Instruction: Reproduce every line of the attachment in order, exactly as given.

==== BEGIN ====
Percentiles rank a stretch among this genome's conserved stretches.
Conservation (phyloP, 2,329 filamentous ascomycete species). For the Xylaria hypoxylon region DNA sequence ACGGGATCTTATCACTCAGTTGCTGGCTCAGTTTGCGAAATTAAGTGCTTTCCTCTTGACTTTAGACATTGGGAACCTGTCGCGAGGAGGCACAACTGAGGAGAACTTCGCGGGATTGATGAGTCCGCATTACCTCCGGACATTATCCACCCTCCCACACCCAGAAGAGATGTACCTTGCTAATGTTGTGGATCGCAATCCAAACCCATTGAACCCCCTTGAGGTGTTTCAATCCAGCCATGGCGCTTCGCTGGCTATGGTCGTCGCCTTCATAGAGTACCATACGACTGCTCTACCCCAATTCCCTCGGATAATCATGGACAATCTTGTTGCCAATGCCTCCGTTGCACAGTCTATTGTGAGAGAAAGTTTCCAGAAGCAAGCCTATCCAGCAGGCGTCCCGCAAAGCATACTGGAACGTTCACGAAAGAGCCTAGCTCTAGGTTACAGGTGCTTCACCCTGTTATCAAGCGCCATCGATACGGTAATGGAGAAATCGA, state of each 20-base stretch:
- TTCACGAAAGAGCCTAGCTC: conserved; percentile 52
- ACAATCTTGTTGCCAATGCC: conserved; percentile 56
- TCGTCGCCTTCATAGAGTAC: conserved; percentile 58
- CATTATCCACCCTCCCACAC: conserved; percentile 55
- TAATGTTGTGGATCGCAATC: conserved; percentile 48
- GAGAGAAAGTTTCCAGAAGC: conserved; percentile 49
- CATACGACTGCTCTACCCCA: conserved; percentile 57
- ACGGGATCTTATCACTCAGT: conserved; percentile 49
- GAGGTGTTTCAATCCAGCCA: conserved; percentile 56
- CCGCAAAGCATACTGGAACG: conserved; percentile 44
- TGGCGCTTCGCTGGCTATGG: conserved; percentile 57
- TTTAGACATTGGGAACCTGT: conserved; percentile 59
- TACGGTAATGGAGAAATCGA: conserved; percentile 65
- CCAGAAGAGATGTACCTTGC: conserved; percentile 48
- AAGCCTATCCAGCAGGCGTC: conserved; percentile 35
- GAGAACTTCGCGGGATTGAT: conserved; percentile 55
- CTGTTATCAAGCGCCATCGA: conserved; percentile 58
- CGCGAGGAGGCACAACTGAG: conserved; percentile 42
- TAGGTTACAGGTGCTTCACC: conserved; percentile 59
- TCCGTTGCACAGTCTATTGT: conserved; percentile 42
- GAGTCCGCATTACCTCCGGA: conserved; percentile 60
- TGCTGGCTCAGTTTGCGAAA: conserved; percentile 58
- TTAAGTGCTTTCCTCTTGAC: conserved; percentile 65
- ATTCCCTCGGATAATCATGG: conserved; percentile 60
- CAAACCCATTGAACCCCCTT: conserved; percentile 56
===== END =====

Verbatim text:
Percentiles rank a stretch among this genome's conserved stretches.
Conservation (phyloP, 2,329 filamentous ascomycete species). For the Xylaria hypoxylon region DNA sequence ACGGGATCTTATCACTCAGTTGCTGGCTCAGTTTGCGAAATTAAGTGCTTTCCTCTTGACTTTAGACATTGGGAACCTGTCGCGAGGAGGCACAACTGAGGAGAACTTCGCGGGATTGATGAGTCCGCATTACCTCCGGACATTATCCACCCTCCCACACCCAGAAGAGATGTACCTTGCTAATGTTGTGGATCGCAATCCAAACCCATTGAACCCCCTTGAGGTGTTTCAATCCAGCCATGGCGCTTCGCTGGCTATGGTCGTCGCCTTCATAGAGTACCATACGACTGCTCTACCCCAATTCCCTCGGATAATCATGGACAATCTTGTTGCCAATGCCTCCGTTGCACAGTCTATTGTGAGAGAAAGTTTCCAGAAGCAAGCCTATCCAGCAGGCGTCCCGCAAAGCATACTGGAACGTTCACGAAAGAGCCTAGCTCTAGGTTACAGGTGCTTCACCCTGTTATCAAGCGCCATCGATACGGTAATGGAGAAATCGA, state of each 20-base stretch:
- TTCACGAAAGAGCCTAGCTC: conserved; percentile 52
- ACAATCTTGTTGCCAATGCC: conserved; percentile 56
- TCGTCGCCTTCATAGAGTAC: conserved; percentile 58
- CATTATCCACCCTCCCACAC: conserved; percentile 55
- TAATGTTGTGGATCGCAATC: conserved; percentile 48
- GAGAGAAAGTTTCCAGAAGC: conserved; percentile 49
- CATACGACTGCTCTACCCCA: conserved; percentile 57
- ACGGGATCTTATCACTCAGT: conserved; percentile 49
- GAGGTGTTTCAATCCAGCCA: conserved; percentile 56
- CCGCAAAGCATACTGGAACG: conserved; percentile 44
- TGGCGCTTCGCTGGCTATGG: conserved; percentile 57
- TTTAGACATTGGGAACCTGT: conserved; percentile 59
- TACGGTAATGGAGAAATCGA: conserved; percentile 65
- CCAGAAGAGATGTACCTTGC: conserved; percentile 48
- AAGCCTATCCAGCAGGCGTC: conserved; percentile 35
- GAGAACTTCGCGGGATTGAT: conserved; percentile 55
- CTGTTATCAAGCGCCATCGA: conserved; percentile 58
- CGCGAGGAGGCACAACTGAG: conserved; percentile 42
- TAGGTTACAGGTGCTTCACC: conserved; percentile 59
- TCCGTTGCACAGTCTATTGT: conserved; percentile 42
- GAGTCCGCATTACCTCCGGA: conserved; percentile 60
- TGCTGGCTCAGTTTGCGAAA: conserved; percentile 58
- TTAAGTGCTTTCCTCTTGAC: conserved; percentile 65
- ATTCCCTCGGATAATCATGG: conserved; percentile 60
- CAAACCCATTGAACCCCCTT: conserved; percentile 56